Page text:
“Hi,” I said.
He stopped. “How are you young women this fine evening? Would you have any spare change?”
We reached into our wallets, each placing coins into his hand.
“Much appreciated. Let me sing you a song.”
The suggestion embarrassed me. Ick, you don’t have to do tricks for the money.
He launched into a solo that resembled an out-of-tune violin. It turned into an incomprehensible monologue. He wagged his finger in our faces. "G*&@#d people, think they own the f*&^g world …"
I nodded in faux sympathy. Truth be told, I had expected him to perform a trick for the money. I’d expected him to disappear.
He stormed off in full rant, then stopped, turned around, and tipped his hat. “I’m going to get a beer, thanks to you ladies.”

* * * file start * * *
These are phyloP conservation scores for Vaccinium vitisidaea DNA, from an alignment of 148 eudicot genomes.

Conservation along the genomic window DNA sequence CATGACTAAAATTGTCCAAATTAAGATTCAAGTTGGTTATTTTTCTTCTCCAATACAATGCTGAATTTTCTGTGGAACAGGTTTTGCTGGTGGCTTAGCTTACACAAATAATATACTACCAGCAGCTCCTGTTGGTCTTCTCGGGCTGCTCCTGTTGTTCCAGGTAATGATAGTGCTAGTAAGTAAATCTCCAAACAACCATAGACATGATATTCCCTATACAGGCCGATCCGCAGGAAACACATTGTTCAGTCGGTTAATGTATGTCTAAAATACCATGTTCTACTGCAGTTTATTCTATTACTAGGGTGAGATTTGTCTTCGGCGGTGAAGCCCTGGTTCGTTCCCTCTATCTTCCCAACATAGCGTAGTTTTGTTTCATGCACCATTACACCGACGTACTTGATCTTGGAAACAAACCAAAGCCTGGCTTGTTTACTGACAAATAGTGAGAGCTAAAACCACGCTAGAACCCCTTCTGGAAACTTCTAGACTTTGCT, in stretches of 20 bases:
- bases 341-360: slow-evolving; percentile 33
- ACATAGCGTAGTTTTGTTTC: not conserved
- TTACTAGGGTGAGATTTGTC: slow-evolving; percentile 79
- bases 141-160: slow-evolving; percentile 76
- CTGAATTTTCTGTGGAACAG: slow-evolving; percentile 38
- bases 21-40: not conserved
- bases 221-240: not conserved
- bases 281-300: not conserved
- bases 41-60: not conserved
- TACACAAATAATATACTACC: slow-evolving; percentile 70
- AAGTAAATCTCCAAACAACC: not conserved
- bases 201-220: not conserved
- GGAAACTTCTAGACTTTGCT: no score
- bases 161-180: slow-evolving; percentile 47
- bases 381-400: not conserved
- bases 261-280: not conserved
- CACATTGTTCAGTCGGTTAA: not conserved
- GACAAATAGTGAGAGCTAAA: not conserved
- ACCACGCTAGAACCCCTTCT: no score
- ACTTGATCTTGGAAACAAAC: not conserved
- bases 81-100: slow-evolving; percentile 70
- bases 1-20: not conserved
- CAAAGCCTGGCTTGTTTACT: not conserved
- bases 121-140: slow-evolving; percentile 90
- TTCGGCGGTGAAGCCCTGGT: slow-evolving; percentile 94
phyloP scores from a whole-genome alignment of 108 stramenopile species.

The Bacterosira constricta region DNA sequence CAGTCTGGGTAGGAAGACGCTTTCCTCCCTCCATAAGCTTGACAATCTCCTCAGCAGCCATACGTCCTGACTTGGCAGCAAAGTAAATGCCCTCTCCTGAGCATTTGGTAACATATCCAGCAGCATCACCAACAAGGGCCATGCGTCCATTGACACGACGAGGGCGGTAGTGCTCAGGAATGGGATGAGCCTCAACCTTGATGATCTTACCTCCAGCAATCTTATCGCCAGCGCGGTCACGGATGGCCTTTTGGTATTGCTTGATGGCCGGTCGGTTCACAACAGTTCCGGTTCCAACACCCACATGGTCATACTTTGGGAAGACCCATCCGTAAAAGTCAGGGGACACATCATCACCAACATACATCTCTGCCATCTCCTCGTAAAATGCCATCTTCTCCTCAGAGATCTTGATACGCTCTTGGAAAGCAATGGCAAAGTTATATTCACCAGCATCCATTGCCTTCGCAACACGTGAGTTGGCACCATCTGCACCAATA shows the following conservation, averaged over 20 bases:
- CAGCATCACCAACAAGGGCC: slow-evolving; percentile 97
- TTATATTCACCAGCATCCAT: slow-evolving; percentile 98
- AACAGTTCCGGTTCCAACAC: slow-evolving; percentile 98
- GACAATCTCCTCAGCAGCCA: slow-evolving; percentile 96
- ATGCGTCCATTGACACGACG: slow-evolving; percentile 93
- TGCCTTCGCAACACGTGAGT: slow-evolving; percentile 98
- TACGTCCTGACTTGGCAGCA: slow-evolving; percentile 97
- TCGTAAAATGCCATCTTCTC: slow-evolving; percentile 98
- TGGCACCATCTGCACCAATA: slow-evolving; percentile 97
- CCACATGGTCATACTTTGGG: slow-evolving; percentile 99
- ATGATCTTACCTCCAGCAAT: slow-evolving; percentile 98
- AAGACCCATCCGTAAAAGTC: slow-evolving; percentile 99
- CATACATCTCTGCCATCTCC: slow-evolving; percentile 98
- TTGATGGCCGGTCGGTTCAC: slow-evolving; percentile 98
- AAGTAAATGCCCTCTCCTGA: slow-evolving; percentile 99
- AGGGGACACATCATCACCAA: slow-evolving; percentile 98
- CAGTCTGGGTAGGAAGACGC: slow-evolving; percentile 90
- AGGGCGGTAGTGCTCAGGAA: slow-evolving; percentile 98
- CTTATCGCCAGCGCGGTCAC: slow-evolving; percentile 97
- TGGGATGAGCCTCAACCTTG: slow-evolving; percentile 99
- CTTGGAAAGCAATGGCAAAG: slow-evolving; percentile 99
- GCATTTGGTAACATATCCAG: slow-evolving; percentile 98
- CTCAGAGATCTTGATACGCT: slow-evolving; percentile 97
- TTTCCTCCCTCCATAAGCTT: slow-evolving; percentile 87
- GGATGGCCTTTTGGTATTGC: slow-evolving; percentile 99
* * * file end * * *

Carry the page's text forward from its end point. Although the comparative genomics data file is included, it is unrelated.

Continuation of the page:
Now I may have suspected he’d spend the money on liquor, but he wasn’t supposed to say it. I wanted to snatch back my seventy-five cents. It had strings attached. I’d paid that panhandler to leave me alone, so I could remain safe in my spiritual bubble.
Kindness is a privilege for the giver, not a gift to the recipient. It doesn’t expect the beneficiary to be polite, stop drinking, or move along. It does not anticipate future benefits or recall that it gave at the office.
Because I still do those things, I have much to learn. Thank goodness the bodhisattvas of the street will continue to approach me with their alms bowls.